Longitudinal assessment of the association between implementation strategy use and the uptake of hepatitis C treatment: Year 2

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Implementation Science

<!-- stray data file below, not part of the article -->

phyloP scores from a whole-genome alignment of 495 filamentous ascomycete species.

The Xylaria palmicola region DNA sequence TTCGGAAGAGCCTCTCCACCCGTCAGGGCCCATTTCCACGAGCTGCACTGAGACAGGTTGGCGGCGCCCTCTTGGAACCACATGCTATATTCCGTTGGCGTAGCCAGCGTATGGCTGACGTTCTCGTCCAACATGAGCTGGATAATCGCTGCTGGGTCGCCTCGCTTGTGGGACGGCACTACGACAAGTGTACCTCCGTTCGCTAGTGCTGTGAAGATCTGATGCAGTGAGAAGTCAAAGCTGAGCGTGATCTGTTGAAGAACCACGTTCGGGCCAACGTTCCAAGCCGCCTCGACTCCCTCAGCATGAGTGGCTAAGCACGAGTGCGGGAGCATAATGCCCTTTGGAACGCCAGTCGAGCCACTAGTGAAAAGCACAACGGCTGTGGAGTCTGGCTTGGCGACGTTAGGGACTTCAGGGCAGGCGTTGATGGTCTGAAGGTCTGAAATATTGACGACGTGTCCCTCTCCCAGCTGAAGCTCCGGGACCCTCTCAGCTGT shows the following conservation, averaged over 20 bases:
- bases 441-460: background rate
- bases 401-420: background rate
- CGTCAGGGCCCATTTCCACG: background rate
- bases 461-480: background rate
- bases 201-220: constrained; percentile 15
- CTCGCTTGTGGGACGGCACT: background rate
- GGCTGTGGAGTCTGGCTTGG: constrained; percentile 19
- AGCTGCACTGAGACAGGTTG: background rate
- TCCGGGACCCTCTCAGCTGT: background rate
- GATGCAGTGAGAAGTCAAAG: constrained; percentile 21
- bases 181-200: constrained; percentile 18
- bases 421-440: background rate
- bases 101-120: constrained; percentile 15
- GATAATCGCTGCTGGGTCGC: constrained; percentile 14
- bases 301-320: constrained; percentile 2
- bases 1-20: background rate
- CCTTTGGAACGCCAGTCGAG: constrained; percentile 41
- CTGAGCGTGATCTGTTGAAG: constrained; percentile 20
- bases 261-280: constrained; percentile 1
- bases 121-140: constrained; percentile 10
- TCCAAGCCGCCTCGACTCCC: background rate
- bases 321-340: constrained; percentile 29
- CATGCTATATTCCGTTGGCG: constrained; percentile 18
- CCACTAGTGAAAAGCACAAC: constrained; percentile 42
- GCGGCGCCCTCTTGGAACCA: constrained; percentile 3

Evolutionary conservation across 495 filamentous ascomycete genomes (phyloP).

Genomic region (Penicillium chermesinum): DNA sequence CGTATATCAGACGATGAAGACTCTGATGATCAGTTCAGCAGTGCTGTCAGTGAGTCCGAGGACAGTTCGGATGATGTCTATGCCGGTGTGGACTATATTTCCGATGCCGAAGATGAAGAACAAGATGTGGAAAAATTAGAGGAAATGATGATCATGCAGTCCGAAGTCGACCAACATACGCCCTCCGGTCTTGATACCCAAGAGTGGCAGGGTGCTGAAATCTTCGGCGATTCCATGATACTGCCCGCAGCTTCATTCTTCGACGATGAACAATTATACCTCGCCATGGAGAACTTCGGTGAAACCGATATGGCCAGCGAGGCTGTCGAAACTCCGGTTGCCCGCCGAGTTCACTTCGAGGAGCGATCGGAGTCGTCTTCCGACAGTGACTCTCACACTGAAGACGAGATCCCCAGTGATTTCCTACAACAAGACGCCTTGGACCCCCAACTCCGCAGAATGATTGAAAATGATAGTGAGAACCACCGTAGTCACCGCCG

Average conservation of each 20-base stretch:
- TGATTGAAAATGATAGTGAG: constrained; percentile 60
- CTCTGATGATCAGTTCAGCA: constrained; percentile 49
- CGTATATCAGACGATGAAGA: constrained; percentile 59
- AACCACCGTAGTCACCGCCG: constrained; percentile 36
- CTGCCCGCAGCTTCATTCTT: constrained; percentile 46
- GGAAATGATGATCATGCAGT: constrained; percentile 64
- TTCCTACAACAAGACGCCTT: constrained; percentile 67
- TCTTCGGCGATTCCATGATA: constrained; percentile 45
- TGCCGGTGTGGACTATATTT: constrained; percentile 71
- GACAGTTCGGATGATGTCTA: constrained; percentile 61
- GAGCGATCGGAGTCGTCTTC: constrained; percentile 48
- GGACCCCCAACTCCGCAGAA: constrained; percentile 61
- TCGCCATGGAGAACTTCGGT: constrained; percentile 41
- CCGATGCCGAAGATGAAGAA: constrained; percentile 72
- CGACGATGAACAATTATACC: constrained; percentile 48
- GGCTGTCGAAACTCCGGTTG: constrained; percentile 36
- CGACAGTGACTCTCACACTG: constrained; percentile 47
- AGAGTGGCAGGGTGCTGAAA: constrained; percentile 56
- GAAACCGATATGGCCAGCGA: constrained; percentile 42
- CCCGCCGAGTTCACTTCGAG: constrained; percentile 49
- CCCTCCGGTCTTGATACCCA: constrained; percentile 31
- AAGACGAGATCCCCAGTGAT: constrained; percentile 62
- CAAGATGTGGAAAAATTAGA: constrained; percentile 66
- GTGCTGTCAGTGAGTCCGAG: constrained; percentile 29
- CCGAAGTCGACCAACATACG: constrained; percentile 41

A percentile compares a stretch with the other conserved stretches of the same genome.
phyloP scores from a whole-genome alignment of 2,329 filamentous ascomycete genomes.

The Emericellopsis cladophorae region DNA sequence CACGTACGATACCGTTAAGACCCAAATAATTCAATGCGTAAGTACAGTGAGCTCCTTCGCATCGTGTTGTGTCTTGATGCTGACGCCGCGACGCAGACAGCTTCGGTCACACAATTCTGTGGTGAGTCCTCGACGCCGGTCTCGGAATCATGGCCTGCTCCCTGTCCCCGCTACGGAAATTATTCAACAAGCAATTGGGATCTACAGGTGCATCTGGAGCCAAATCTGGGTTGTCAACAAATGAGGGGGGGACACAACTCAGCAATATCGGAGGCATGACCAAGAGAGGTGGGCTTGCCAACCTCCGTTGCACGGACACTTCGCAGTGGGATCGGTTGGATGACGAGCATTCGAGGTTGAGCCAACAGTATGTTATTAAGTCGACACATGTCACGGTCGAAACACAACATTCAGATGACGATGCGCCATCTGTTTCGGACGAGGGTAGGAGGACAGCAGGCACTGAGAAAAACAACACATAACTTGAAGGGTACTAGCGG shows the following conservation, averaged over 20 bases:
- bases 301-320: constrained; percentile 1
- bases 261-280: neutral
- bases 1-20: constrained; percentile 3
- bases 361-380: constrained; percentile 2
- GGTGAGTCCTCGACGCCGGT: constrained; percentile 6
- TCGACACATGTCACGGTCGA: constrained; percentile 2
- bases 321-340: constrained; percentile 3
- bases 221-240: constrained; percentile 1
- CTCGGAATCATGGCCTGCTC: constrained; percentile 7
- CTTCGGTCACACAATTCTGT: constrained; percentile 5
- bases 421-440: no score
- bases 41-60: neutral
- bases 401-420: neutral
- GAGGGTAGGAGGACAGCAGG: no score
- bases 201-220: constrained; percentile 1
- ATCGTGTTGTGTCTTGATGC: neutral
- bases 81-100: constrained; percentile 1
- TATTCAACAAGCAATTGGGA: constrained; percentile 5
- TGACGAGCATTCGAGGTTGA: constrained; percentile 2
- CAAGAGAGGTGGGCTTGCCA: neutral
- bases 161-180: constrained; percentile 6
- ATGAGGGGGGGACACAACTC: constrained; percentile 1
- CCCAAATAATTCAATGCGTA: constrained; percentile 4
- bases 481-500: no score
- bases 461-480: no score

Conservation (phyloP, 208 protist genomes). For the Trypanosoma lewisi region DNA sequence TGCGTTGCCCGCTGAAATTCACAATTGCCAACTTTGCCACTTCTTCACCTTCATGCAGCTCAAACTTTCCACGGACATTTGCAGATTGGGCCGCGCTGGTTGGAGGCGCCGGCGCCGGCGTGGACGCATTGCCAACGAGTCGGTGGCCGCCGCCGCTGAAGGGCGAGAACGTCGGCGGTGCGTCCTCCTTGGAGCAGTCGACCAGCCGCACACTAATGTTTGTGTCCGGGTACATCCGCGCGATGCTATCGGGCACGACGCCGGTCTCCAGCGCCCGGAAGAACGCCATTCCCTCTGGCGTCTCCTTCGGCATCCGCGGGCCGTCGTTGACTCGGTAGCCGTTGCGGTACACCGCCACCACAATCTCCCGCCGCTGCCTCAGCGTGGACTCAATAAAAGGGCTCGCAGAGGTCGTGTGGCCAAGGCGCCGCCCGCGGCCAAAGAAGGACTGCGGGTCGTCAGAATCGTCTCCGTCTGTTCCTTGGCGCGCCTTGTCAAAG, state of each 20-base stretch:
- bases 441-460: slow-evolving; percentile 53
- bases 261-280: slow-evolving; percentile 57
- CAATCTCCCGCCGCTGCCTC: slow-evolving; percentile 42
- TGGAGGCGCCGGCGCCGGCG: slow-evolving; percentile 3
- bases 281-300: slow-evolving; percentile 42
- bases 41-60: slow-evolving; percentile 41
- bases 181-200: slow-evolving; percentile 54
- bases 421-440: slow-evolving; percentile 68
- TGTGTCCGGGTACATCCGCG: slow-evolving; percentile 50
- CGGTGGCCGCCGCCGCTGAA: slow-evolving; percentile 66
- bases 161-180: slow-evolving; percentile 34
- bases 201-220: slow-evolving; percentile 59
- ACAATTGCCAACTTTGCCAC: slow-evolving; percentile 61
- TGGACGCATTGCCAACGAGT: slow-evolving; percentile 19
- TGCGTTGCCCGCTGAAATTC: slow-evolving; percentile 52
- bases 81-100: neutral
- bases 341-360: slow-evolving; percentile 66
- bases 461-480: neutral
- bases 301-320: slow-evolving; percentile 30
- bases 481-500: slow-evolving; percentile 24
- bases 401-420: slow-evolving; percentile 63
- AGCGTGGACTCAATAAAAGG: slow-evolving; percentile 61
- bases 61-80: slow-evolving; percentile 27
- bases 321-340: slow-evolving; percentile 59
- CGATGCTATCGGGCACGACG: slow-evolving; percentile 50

Background: To increase the uptake of evidence-based treatments for hepatitis C (HCV), the Department of Veterans Affairs (VA) established the Hepatitis Innovation Team (HIT) Collaborative. Teams of providers were tasked with choosing implementation strategies to improve HCV care. The aim of the current evaluation was to assess how site-level implementation strategies were associated with HCV treatment initiation and how the use of implementation strategies and their association with HCV treatment changed over time. Methods: A key HCV provider at each VA site (N = 130) was asked in two consecutive fiscal years (FYs) to complete an online survey examining the use of 73 implementation strategies organized into nine clusters as described by the Expert Recommendations for Implementing Change (ERIC) study. The number of Veterans initiating treatment for HCV, or "treatment starts," at each site was captured using national data. Providers reported whether the use of each implementation strategy was due to the HIT Collaborative. Results: Of 130 sites, 80 (62%) responded in Year 1 (FY15) and 105 (81%) responded in Year 2 (FY16). Respondents endorsed a median of 27 (IQR19-38) strategies in Year 2. The strategies significantly more likely to be chosen in Year 2 included tailoring strategies to deliver HCV care, promoting adaptability, sharing knowledge between sites, and using mass media. The total number of treatment starts was significantly positively correlated with total number of strategies endorsed in both years. In Years 1 and 2, respectively, 28 and 26 strategies were significantly associated with treatment starts; 12 strategies overlapped both years, 16 were unique to Year 1, and 14 were unique to Year 2. Strategies significantly associated with treatment starts shifted between Years 1 and 2. Pre-implementation strategies in the "training/educating," "interactive assistance," and "building stakeholder interrelationships" clusters were more likely to be significantly associated with treatment starts in Year 1, while strategies in the "evaluative and iterative" and "adapting and tailoring" clusters were more likely to be associated with treatment starts in Year 2. Approximately half of all strategies were attributed to the HIT Collaborative. Conclusions: These results suggest that measuring implementation strategies over time is a useful way to catalog implementation of an evidence-based practice over time and across settings.

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